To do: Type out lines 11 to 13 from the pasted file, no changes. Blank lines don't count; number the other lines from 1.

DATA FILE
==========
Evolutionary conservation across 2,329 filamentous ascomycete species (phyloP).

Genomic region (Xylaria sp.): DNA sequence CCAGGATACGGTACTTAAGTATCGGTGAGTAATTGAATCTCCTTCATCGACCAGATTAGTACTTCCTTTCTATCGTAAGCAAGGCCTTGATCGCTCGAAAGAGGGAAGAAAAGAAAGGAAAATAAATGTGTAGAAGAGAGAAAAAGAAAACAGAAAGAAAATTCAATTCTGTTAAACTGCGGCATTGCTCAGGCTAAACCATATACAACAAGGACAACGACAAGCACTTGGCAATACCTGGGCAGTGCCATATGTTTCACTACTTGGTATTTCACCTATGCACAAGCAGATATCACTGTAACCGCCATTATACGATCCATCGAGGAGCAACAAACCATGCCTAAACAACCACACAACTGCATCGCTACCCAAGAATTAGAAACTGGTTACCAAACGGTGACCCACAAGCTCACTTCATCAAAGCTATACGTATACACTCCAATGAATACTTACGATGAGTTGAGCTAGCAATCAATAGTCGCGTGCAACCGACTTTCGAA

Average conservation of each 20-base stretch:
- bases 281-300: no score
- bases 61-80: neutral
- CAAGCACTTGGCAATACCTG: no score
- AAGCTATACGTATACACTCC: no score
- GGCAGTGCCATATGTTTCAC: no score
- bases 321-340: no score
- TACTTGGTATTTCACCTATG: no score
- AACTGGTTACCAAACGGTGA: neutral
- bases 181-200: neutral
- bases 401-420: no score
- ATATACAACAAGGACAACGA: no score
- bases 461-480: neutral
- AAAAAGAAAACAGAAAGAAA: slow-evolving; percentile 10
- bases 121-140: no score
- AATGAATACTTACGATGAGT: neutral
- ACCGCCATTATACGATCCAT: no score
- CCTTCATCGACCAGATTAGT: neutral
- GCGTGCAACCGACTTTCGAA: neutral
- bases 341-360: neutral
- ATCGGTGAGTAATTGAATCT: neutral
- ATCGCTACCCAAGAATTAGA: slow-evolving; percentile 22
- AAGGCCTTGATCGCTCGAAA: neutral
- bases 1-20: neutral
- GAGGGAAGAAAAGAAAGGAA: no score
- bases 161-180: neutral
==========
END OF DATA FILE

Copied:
- AACTGGTTACCAAACGGTGA: neutral
- bases 181-200: neutral
- bases 401-420: no score